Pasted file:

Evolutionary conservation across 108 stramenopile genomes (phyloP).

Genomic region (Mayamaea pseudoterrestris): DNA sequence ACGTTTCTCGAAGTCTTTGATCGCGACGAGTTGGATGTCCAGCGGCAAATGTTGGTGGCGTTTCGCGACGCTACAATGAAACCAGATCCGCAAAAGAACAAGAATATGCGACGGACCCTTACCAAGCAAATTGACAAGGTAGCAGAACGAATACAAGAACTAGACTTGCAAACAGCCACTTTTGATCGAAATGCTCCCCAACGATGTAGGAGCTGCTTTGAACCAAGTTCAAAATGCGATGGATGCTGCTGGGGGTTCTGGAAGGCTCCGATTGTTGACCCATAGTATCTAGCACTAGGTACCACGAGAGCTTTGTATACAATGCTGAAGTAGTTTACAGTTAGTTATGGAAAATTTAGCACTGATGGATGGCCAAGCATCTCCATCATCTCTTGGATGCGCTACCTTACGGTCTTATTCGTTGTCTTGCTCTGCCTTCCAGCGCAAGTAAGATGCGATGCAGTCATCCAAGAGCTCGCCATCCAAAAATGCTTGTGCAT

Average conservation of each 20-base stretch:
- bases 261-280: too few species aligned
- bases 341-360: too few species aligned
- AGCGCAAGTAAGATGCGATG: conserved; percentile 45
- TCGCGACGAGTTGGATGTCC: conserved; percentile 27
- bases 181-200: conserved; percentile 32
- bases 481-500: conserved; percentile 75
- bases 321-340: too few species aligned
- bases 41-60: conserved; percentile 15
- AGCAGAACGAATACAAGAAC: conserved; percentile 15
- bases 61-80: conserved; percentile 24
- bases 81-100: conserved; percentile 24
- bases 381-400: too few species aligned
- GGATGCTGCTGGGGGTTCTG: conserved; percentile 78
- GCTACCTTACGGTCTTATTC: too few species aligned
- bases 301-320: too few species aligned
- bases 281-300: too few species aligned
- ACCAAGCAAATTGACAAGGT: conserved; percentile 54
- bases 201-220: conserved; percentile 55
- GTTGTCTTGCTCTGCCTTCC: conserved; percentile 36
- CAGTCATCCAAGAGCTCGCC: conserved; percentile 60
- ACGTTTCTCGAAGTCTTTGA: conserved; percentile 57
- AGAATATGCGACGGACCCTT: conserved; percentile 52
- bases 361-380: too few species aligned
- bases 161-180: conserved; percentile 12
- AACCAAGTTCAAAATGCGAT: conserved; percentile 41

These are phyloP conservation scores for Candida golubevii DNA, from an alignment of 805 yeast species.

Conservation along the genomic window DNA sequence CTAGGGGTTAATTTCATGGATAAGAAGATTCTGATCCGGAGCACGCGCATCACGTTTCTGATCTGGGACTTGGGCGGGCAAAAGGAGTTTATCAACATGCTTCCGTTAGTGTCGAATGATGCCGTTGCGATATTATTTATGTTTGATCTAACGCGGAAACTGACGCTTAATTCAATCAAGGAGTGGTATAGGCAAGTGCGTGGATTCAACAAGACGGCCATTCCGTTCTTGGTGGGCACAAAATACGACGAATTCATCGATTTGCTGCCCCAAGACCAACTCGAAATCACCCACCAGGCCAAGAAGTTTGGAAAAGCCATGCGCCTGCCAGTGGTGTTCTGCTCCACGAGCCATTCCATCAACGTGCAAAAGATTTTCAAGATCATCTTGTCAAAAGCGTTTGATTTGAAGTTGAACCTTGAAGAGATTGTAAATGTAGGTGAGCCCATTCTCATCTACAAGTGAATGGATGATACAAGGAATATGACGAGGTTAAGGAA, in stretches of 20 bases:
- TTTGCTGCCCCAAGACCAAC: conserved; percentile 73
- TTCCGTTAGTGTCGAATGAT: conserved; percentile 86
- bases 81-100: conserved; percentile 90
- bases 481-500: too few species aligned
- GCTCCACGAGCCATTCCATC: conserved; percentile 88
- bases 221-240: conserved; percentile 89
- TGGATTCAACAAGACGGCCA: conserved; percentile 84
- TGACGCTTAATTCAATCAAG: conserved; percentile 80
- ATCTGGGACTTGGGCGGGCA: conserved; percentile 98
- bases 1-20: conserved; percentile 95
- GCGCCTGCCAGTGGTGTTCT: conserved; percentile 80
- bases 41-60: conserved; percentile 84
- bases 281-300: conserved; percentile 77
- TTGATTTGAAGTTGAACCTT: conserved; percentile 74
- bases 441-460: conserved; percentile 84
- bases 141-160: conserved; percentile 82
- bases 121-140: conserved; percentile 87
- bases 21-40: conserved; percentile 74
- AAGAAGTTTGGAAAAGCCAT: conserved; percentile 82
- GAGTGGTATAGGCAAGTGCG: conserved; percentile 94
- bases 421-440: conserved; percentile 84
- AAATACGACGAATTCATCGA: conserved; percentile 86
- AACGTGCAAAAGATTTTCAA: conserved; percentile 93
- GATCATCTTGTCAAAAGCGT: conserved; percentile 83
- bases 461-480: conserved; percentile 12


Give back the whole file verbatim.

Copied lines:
Evolutionary conservation across 108 stramenopile genomes (phyloP).

Genomic region (Mayamaea pseudoterrestris): DNA sequence ACGTTTCTCGAAGTCTTTGATCGCGACGAGTTGGATGTCCAGCGGCAAATGTTGGTGGCGTTTCGCGACGCTACAATGAAACCAGATCCGCAAAAGAACAAGAATATGCGACGGACCCTTACCAAGCAAATTGACAAGGTAGCAGAACGAATACAAGAACTAGACTTGCAAACAGCCACTTTTGATCGAAATGCTCCCCAACGATGTAGGAGCTGCTTTGAACCAAGTTCAAAATGCGATGGATGCTGCTGGGGGTTCTGGAAGGCTCCGATTGTTGACCCATAGTATCTAGCACTAGGTACCACGAGAGCTTTGTATACAATGCTGAAGTAGTTTACAGTTAGTTATGGAAAATTTAGCACTGATGGATGGCCAAGCATCTCCATCATCTCTTGGATGCGCTACCTTACGGTCTTATTCGTTGTCTTGCTCTGCCTTCCAGCGCAAGTAAGATGCGATGCAGTCATCCAAGAGCTCGCCATCCAAAAATGCTTGTGCAT

Average conservation of each 20-base stretch:
- bases 261-280: too few species aligned
- bases 341-360: too few species aligned
- AGCGCAAGTAAGATGCGATG: conserved; percentile 45
- TCGCGACGAGTTGGATGTCC: conserved; percentile 27
- bases 181-200: conserved; percentile 32
- bases 481-500: conserved; percentile 75
- bases 321-340: too few species aligned
- bases 41-60: conserved; percentile 15
- AGCAGAACGAATACAAGAAC: conserved; percentile 15
- bases 61-80: conserved; percentile 24
- bases 81-100: conserved; percentile 24
- bases 381-400: too few species aligned
- GGATGCTGCTGGGGGTTCTG: conserved; percentile 78
- GCTACCTTACGGTCTTATTC: too few species aligned
- bases 301-320: too few species aligned
- bases 281-300: too few species aligned
- ACCAAGCAAATTGACAAGGT: conserved; percentile 54
- bases 201-220: conserved; percentile 55
- GTTGTCTTGCTCTGCCTTCC: conserved; percentile 36
- CAGTCATCCAAGAGCTCGCC: conserved; percentile 60
- ACGTTTCTCGAAGTCTTTGA: conserved; percentile 57
- AGAATATGCGACGGACCCTT: conserved; percentile 52
- bases 361-380: too few species aligned
- bases 161-180: conserved; percentile 12
- AACCAAGTTCAAAATGCGAT: conserved; percentile 41

These are phyloP conservation scores for Candida golubevii DNA, from an alignment of 805 yeast species.

Conservation along the genomic window DNA sequence CTAGGGGTTAATTTCATGGATAAGAAGATTCTGATCCGGAGCACGCGCATCACGTTTCTGATCTGGGACTTGGGCGGGCAAAAGGAGTTTATCAACATGCTTCCGTTAGTGTCGAATGATGCCGTTGCGATATTATTTATGTTTGATCTAACGCGGAAACTGACGCTTAATTCAATCAAGGAGTGGTATAGGCAAGTGCGTGGATTCAACAAGACGGCCATTCCGTTCTTGGTGGGCACAAAATACGACGAATTCATCGATTTGCTGCCCCAAGACCAACTCGAAATCACCCACCAGGCCAAGAAGTTTGGAAAAGCCATGCGCCTGCCAGTGGTGTTCTGCTCCACGAGCCATTCCATCAACGTGCAAAAGATTTTCAAGATCATCTTGTCAAAAGCGTTTGATTTGAAGTTGAACCTTGAAGAGATTGTAAATGTAGGTGAGCCCATTCTCATCTACAAGTGAATGGATGATACAAGGAATATGACGAGGTTAAGGAA, in stretches of 20 bases:
- TTTGCTGCCCCAAGACCAAC: conserved; percentile 73
- TTCCGTTAGTGTCGAATGAT: conserved; percentile 86
- bases 81-100: conserved; percentile 90
- bases 481-500: too few species aligned
- GCTCCACGAGCCATTCCATC: conserved; percentile 88
- bases 221-240: conserved; percentile 89
- TGGATTCAACAAGACGGCCA: conserved; percentile 84
- TGACGCTTAATTCAATCAAG: conserved; percentile 80
- ATCTGGGACTTGGGCGGGCA: conserved; percentile 98
- bases 1-20: conserved; percentile 95
- GCGCCTGCCAGTGGTGTTCT: conserved; percentile 80
- bases 41-60: conserved; percentile 84
- bases 281-300: conserved; percentile 77
- TTGATTTGAAGTTGAACCTT: conserved; percentile 74
- bases 441-460: conserved; percentile 84
- bases 141-160: conserved; percentile 82
- bases 121-140: conserved; percentile 87
- bases 21-40: conserved; percentile 74
- AAGAAGTTTGGAAAAGCCAT: conserved; percentile 82
- GAGTGGTATAGGCAAGTGCG: conserved; percentile 94
- bases 421-440: conserved; percentile 84
- AAATACGACGAATTCATCGA: conserved; percentile 86
- AACGTGCAAAAGATTTTCAA: conserved; percentile 93
- GATCATCTTGTCAAAAGCGT: conserved; percentile 83
- bases 461-480: conserved; percentile 12